Yoga Teacher Training: Module II Begins


Last week was a rough one. Despite having fun celebrating my birthday early in the week, I felt depressed and depleted. In addition to dealing with chronic symptoms of my thyroid disease, I had to contend with a rejection that I took pretty hard.

On Friday, I returned to yoga teacher training after our holiday hiatus. I had to drag myself there, but once I had arrived, I immediately began to feel better. Doing my practice, learning and talking about yoga, and being with my awesome teachers and yogi friends helped my mood immensely.

Screen Shot 2016-01-17 at 8.54.59 PM.png
Twinning with my teacher

This weekend, we workshopped forward folds. This is not my favorite category of poses, mostly because I’ve been injured doing them. This isn’t uncommon. Our teachers, Leigh and Gigi, told us injuries in forward folds happen much more frequently than in backbends, which you might not guess just looking at the structure of the postures. Folds often look fairly simple and innocent–but that’s kind of the problem. Practitioners tend to use less caution bending forward than going back or upside down. People who are naturally flexible are especially at risk: it’s easy to overstretch in these poses and to neglect to engage the proper supporting muscles.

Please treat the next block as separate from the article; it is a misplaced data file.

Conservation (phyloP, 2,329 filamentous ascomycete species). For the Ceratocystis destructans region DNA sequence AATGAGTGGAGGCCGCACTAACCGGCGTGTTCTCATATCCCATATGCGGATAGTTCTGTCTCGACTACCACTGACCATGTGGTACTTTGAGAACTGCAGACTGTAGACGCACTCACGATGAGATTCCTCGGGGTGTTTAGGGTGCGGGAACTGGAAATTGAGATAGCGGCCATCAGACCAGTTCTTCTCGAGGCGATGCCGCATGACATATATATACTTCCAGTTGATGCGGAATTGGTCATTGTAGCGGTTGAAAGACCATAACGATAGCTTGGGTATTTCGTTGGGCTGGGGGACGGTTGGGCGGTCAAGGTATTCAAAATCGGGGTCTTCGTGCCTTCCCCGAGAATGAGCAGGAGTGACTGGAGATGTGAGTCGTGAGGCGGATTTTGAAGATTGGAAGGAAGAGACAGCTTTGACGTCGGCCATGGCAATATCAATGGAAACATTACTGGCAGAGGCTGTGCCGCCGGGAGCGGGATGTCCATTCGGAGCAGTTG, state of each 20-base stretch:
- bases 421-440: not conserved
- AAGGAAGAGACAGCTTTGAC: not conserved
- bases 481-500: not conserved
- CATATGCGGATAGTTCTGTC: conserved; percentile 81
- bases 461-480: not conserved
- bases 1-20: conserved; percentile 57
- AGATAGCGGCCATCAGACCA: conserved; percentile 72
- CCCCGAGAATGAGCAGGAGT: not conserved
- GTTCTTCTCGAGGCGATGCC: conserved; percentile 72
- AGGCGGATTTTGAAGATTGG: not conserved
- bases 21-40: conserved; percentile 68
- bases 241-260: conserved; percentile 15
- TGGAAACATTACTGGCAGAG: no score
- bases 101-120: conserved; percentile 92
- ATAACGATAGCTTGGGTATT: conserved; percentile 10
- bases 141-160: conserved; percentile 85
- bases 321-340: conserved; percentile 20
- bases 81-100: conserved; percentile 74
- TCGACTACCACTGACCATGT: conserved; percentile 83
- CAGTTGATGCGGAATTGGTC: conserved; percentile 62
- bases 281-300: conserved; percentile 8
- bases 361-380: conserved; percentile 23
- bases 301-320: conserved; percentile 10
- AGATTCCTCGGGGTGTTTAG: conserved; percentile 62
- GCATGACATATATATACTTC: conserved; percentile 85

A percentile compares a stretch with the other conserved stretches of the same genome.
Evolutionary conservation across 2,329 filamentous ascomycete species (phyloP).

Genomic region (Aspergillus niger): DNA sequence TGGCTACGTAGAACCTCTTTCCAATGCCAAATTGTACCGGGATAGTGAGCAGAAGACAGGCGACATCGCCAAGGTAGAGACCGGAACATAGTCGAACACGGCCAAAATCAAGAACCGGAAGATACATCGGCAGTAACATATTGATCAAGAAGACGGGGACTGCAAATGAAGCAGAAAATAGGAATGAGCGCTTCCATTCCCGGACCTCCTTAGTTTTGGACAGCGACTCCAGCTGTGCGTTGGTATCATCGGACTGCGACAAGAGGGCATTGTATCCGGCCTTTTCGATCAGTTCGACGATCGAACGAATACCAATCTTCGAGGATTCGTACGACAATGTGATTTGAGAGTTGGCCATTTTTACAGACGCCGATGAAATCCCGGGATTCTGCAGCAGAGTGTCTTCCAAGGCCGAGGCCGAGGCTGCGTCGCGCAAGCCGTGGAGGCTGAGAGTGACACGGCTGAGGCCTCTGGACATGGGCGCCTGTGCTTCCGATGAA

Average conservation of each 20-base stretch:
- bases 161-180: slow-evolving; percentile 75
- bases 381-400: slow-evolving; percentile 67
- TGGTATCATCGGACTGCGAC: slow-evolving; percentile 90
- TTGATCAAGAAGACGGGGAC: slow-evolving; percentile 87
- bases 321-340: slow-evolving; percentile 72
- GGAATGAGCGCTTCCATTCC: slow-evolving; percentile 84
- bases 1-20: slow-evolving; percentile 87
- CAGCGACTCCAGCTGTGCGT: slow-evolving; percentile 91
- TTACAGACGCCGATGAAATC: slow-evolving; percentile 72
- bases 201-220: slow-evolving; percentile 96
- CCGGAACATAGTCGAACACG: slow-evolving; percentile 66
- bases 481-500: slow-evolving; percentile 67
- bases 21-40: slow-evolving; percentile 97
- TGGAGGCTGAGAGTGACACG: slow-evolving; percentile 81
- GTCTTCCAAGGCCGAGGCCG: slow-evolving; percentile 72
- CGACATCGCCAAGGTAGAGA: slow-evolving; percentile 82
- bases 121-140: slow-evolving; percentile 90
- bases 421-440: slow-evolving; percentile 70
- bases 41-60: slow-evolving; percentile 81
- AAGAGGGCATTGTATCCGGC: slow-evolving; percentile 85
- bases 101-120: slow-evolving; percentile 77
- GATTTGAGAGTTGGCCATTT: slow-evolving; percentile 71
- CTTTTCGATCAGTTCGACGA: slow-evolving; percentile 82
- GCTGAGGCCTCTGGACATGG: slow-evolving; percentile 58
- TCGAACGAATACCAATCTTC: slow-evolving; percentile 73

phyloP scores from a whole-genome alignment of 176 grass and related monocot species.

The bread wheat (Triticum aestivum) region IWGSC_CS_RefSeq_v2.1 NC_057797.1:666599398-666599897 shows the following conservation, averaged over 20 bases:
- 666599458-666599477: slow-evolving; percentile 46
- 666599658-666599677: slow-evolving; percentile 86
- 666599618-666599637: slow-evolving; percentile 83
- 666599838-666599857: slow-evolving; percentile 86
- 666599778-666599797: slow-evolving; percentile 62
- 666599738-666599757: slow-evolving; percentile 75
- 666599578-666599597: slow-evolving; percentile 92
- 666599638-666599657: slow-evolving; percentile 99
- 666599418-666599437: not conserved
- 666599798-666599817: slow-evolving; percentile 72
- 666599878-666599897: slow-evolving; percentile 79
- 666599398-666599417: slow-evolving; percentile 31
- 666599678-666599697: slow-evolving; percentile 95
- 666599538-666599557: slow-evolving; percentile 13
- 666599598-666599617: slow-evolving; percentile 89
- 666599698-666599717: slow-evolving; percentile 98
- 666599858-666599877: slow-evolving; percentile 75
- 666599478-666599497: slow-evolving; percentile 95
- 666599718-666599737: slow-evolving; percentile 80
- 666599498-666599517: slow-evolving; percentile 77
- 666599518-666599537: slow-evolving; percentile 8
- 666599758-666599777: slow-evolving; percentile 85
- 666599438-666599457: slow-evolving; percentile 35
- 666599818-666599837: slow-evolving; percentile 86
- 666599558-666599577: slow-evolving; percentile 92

If you’re on the stiffer side, consider yourself fortunate that you’re much less likely to injure yourself in forward folds, and in yoga in general!

Though folds aren’t my favorite, they’re enormously beneficial poses, and I found this asana lab particularly important since we learned a lot of helpful cues and modifications.

Thank you Leigh for this photo from Christina’s workshop

Another highlight of this weekend was our field trip to Wanderlust Yoga in downtown Austin for a workshop with Christina Sell, our teachers’ teacher, on the fundamentals of down dog and up dog. It was an amazing session. Christina is incredibly knowledgable and passionate about yoga and in addition possesses the magical ability to distract you from the difficulty of what you’re doing with her sense of humor. Somehow the fact that you’ve been holding plank for approximately five days becomes more ok when you’re laughing.

We finished off the weekend with an alignment-based practice today as well as some lessons on ayurveda.

I am exhausted and possibly in need of another Epsom salt bath, but I am so grateful for this weekend and the amazing people with whom I practiced.